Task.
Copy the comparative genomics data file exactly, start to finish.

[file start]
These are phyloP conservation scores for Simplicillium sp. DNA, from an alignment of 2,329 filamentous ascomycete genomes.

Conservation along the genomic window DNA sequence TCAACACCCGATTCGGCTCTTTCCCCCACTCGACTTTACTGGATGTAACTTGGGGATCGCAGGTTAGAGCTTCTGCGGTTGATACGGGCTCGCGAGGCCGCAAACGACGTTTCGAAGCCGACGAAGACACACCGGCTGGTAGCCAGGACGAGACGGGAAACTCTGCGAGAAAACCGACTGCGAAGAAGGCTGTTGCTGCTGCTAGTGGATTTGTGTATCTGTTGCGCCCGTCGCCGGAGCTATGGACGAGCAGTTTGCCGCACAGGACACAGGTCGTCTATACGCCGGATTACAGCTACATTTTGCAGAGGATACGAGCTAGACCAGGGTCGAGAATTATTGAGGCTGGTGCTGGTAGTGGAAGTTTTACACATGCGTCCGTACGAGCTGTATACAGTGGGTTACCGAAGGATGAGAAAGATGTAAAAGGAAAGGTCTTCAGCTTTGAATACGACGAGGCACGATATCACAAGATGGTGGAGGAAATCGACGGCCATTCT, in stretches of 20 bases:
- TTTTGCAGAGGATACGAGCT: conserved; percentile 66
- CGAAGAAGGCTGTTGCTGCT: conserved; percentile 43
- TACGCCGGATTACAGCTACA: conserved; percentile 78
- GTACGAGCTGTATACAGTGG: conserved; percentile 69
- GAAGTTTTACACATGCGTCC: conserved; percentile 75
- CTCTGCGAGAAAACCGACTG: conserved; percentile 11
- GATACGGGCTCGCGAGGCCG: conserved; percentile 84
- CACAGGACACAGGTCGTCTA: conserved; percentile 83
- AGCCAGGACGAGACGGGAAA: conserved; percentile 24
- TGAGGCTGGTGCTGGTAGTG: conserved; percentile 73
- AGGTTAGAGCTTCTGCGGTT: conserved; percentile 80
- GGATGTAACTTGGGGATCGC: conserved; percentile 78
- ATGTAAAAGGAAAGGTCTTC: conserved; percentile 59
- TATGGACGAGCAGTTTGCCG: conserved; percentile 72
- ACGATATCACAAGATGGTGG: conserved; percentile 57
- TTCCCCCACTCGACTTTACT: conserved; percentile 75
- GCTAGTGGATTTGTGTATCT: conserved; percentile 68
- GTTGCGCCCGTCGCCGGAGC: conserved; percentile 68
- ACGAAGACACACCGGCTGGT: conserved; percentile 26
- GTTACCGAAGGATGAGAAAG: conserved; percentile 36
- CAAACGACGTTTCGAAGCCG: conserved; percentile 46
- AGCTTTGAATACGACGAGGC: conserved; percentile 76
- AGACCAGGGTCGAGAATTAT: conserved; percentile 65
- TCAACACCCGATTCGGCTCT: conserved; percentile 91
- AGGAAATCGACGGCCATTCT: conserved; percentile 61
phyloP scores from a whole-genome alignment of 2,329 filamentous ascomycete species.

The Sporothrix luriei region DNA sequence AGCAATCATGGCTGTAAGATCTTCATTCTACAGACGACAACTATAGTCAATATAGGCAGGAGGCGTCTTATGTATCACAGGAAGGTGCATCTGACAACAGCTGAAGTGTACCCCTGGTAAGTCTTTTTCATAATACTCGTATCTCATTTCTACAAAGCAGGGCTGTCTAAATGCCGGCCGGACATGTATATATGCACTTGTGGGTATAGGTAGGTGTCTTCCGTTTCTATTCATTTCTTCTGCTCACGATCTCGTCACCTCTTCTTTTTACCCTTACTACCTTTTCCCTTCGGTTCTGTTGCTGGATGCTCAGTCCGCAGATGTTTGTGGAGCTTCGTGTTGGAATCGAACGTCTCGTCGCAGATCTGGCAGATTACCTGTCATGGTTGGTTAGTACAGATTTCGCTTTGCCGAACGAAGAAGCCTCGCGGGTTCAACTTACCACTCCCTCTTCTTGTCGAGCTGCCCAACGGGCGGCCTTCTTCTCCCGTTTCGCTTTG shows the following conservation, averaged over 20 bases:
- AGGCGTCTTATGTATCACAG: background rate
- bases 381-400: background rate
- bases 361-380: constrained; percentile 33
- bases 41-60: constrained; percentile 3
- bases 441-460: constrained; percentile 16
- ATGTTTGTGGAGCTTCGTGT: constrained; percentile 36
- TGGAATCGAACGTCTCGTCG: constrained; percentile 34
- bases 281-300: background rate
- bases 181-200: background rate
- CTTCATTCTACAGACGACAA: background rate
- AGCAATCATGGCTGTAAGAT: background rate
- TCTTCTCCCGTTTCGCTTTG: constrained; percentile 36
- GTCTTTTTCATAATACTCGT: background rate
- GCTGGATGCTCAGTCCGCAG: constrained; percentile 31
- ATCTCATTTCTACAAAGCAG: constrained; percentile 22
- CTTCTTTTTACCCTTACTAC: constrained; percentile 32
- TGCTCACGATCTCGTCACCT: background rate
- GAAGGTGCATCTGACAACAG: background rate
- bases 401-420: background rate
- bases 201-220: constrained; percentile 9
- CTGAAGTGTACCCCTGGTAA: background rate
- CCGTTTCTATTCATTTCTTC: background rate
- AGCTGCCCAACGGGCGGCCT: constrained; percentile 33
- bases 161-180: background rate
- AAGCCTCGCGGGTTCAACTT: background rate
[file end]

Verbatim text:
These are phyloP conservation scores for Simplicillium sp. DNA, from an alignment of 2,329 filamentous ascomycete genomes.

Conservation along the genomic window DNA sequence TCAACACCCGATTCGGCTCTTTCCCCCACTCGACTTTACTGGATGTAACTTGGGGATCGCAGGTTAGAGCTTCTGCGGTTGATACGGGCTCGCGAGGCCGCAAACGACGTTTCGAAGCCGACGAAGACACACCGGCTGGTAGCCAGGACGAGACGGGAAACTCTGCGAGAAAACCGACTGCGAAGAAGGCTGTTGCTGCTGCTAGTGGATTTGTGTATCTGTTGCGCCCGTCGCCGGAGCTATGGACGAGCAGTTTGCCGCACAGGACACAGGTCGTCTATACGCCGGATTACAGCTACATTTTGCAGAGGATACGAGCTAGACCAGGGTCGAGAATTATTGAGGCTGGTGCTGGTAGTGGAAGTTTTACACATGCGTCCGTACGAGCTGTATACAGTGGGTTACCGAAGGATGAGAAAGATGTAAAAGGAAAGGTCTTCAGCTTTGAATACGACGAGGCACGATATCACAAGATGGTGGAGGAAATCGACGGCCATTCT, in stretches of 20 bases:
- TTTTGCAGAGGATACGAGCT: conserved; percentile 66
- CGAAGAAGGCTGTTGCTGCT: conserved; percentile 43
- TACGCCGGATTACAGCTACA: conserved; percentile 78
- GTACGAGCTGTATACAGTGG: conserved; percentile 69
- GAAGTTTTACACATGCGTCC: conserved; percentile 75
- CTCTGCGAGAAAACCGACTG: conserved; percentile 11
- GATACGGGCTCGCGAGGCCG: conserved; percentile 84
- CACAGGACACAGGTCGTCTA: conserved; percentile 83
- AGCCAGGACGAGACGGGAAA: conserved; percentile 24
- TGAGGCTGGTGCTGGTAGTG: conserved; percentile 73
- AGGTTAGAGCTTCTGCGGTT: conserved; percentile 80
- GGATGTAACTTGGGGATCGC: conserved; percentile 78
- ATGTAAAAGGAAAGGTCTTC: conserved; percentile 59
- TATGGACGAGCAGTTTGCCG: conserved; percentile 72
- ACGATATCACAAGATGGTGG: conserved; percentile 57
- TTCCCCCACTCGACTTTACT: conserved; percentile 75
- GCTAGTGGATTTGTGTATCT: conserved; percentile 68
- GTTGCGCCCGTCGCCGGAGC: conserved; percentile 68
- ACGAAGACACACCGGCTGGT: conserved; percentile 26
- GTTACCGAAGGATGAGAAAG: conserved; percentile 36
- CAAACGACGTTTCGAAGCCG: conserved; percentile 46
- AGCTTTGAATACGACGAGGC: conserved; percentile 76
- AGACCAGGGTCGAGAATTAT: conserved; percentile 65
- TCAACACCCGATTCGGCTCT: conserved; percentile 91
- AGGAAATCGACGGCCATTCT: conserved; percentile 61
phyloP scores from a whole-genome alignment of 2,329 filamentous ascomycete species.

The Sporothrix luriei region DNA sequence AGCAATCATGGCTGTAAGATCTTCATTCTACAGACGACAACTATAGTCAATATAGGCAGGAGGCGTCTTATGTATCACAGGAAGGTGCATCTGACAACAGCTGAAGTGTACCCCTGGTAAGTCTTTTTCATAATACTCGTATCTCATTTCTACAAAGCAGGGCTGTCTAAATGCCGGCCGGACATGTATATATGCACTTGTGGGTATAGGTAGGTGTCTTCCGTTTCTATTCATTTCTTCTGCTCACGATCTCGTCACCTCTTCTTTTTACCCTTACTACCTTTTCCCTTCGGTTCTGTTGCTGGATGCTCAGTCCGCAGATGTTTGTGGAGCTTCGTGTTGGAATCGAACGTCTCGTCGCAGATCTGGCAGATTACCTGTCATGGTTGGTTAGTACAGATTTCGCTTTGCCGAACGAAGAAGCCTCGCGGGTTCAACTTACCACTCCCTCTTCTTGTCGAGCTGCCCAACGGGCGGCCTTCTTCTCCCGTTTCGCTTTG shows the following conservation, averaged over 20 bases:
- AGGCGTCTTATGTATCACAG: background rate
- bases 381-400: background rate
- bases 361-380: constrained; percentile 33
- bases 41-60: constrained; percentile 3
- bases 441-460: constrained; percentile 16
- ATGTTTGTGGAGCTTCGTGT: constrained; percentile 36
- TGGAATCGAACGTCTCGTCG: constrained; percentile 34
- bases 281-300: background rate
- bases 181-200: background rate
- CTTCATTCTACAGACGACAA: background rate
- AGCAATCATGGCTGTAAGAT: background rate
- TCTTCTCCCGTTTCGCTTTG: constrained; percentile 36
- GTCTTTTTCATAATACTCGT: background rate
- GCTGGATGCTCAGTCCGCAG: constrained; percentile 31
- ATCTCATTTCTACAAAGCAG: constrained; percentile 22
- CTTCTTTTTACCCTTACTAC: constrained; percentile 32
- TGCTCACGATCTCGTCACCT: background rate
- GAAGGTGCATCTGACAACAG: background rate
- bases 401-420: background rate
- bases 201-220: constrained; percentile 9
- CTGAAGTGTACCCCTGGTAA: background rate
- CCGTTTCTATTCATTTCTTC: background rate
- AGCTGCCCAACGGGCGGCCT: constrained; percentile 33
- bases 161-180: background rate
- AAGCCTCGCGGGTTCAACTT: background rate